CES 2017 showed us that IoT, autonomous vehicles and artificial intelligence are still major conversation drivers.

What were the big trends of CES 2017? IoT, autonomous vehicles and artificial intelligence. This year we saw exciting advancements, especially in the IoT. And let’s not forget Alexa, the technology that stole everyone’s hearts. Here are some of the biggest trends we saw this year and the products behind them:

IoT Finally Connects the Dots

For the past few years, IoT devices have dominated the show floor at CES, but this is the first year we saw IoT products actually working together. A novel thought, no? This has always been the vision of IoT but instead of taking the next step in this “connected lifestyle” we’re trying to create, companies have crowded the market with new devices. The amount of integrations we saw with Alexa this year was a bit overwhelming, but it signals we might finally be going in the right direction. Yes, there are still hurdles to jump in IoT– particularly security and interoperability, but CES 2017 demonstrated we’re off to a good start.

Diversity Takes a Front Seat

Diversity has been a hot button topic in the tech space for years, with the criticism of low diversity growth hovering above companies from Google to Microsoft. But CES 2017 proved that we’re taking steps to combat this issue as an industry. A number of female-founded companies presented devices and gadgets geared towards women, including CEO Naomi Kelman of Willow, with a smart breast pump that slides into a nursing mother’s bra and allows for hands free pumping as well as Lea von Bidder of Ava and its fertility-tracking wristband.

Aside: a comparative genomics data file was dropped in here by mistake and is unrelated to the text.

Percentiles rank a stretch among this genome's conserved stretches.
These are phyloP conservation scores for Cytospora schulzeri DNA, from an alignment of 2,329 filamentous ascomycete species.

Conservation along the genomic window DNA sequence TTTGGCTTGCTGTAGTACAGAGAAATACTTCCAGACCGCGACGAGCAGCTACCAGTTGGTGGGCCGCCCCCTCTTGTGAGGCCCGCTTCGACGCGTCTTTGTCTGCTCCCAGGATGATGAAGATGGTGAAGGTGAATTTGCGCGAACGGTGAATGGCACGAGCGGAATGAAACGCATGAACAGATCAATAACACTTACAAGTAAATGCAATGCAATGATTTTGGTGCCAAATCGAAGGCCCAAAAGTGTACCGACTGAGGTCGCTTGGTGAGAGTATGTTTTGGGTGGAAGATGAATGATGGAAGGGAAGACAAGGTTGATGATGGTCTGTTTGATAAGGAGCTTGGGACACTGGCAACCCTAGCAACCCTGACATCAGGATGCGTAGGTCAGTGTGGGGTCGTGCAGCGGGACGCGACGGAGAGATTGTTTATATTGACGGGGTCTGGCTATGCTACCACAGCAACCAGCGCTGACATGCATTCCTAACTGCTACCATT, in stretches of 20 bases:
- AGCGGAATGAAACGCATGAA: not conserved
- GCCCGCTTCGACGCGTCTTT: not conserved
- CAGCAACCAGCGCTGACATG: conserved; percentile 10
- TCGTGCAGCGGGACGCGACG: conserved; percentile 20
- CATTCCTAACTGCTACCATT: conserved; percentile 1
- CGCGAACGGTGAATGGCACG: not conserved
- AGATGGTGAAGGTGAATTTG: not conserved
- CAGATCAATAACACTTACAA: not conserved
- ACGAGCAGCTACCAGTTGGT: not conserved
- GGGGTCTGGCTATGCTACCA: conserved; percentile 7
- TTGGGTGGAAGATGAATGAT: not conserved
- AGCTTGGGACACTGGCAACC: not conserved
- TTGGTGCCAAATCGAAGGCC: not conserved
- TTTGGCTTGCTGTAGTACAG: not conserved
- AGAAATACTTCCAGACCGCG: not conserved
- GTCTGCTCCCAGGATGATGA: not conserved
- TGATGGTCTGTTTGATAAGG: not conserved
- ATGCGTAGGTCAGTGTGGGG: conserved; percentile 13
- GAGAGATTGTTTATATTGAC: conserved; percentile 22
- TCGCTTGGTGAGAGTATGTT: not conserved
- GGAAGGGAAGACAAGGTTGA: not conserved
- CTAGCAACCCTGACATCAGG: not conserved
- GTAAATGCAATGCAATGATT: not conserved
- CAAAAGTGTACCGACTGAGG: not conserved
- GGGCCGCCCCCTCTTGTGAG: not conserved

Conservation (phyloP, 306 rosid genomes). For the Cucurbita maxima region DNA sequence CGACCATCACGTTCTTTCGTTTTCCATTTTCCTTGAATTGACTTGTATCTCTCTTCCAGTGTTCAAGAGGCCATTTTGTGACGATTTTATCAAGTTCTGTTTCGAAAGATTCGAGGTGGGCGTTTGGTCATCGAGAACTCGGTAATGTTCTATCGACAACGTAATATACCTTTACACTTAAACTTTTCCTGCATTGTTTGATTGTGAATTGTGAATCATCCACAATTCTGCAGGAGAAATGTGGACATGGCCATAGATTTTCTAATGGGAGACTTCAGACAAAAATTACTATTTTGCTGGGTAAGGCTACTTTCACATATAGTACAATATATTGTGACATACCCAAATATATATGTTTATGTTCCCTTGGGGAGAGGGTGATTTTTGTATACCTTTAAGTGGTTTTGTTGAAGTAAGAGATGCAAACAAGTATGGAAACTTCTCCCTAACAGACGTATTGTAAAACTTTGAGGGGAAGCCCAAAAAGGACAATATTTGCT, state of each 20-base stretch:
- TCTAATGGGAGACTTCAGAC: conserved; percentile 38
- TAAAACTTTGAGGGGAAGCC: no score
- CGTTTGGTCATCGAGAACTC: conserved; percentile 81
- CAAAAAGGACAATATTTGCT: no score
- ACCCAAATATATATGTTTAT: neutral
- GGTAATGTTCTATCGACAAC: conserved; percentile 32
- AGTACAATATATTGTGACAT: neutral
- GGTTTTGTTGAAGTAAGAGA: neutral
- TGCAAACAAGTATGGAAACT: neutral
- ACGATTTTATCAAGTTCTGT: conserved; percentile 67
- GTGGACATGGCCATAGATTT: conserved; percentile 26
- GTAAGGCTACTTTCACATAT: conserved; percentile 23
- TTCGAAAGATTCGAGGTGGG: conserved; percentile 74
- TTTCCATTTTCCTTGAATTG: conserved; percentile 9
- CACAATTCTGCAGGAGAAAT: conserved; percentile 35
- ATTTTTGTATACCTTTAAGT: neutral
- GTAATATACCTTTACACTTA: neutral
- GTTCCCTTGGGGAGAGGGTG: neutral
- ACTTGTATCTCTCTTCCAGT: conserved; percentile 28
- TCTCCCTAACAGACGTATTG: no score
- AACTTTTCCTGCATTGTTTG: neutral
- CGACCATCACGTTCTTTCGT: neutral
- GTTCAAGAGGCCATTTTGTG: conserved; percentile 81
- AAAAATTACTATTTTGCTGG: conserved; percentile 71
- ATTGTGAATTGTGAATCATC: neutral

The Consumer-Enterprise Crossover

The most impactful products — ones like standout star Amazon Alexa — will not solely be marketed or made for consumer-use, but will begin to offer enterprise use cases, as well. We saw this back in November, when Atlassian ecosystem partner, SoftServe, built out a function to allow Alexa to work with Atlassian’s HipChat platform. We will continue to see this trend as IoT evolves. After all, what worker doesn’t want a personal assistant?

Capturing the Media’s Attention

Whether you’re touting a veteran crowd pleaser or a break out star, the biggest obstacle at CES is getting in front of the right people. For companies attending the show this year, the timing was very difficult. Many members of the media arrived days before it started and left after the first day. But good news! The show dates are a week later: CES 2018 will be held January 9-12 (Tuesday to Friday), which gives us all an extra week to plan. With that in mind, we’ve put together a few tips for rising above the noise:


  • Start early: Start pitching press meetings and demos ahead of the show to shrink the competitive landscape. Press are grateful because they often find the show too large to see everything they want. The earlier you can get a product on a journalist’s radar, the better.
  • Pre-shows, pre-shows, pre-shows:  Pepcom, Showstoppers and CES Unveiled are simple solutions for presenting your product to press in an intimate venue. They quiet the noise of CES’s thirty-two thousand plus exhibitors and allow journalists to focus on your product.
  • Get on your feet: Don’t wait for journalists to find you. With over 170,000 attendees, most journalists can’t get through the entirety of CES, even in a full week’s time. You have to find them. Gather a portable version of your product and hit the aisles yourself!


Post co-authored by Stephanie Burke, Senior Account Executive, New York

Stephanie Burke is a senior account executive at Highwire PR. Stephanie supports corporate, consumer and enterprise technology clients, with an emphasis on campaign planning, media relations and events execution. From tech startups to today’s biggest brands, Stephanie supports and leads a variety of campaigns focused on building credibility and awareness of both products and brands.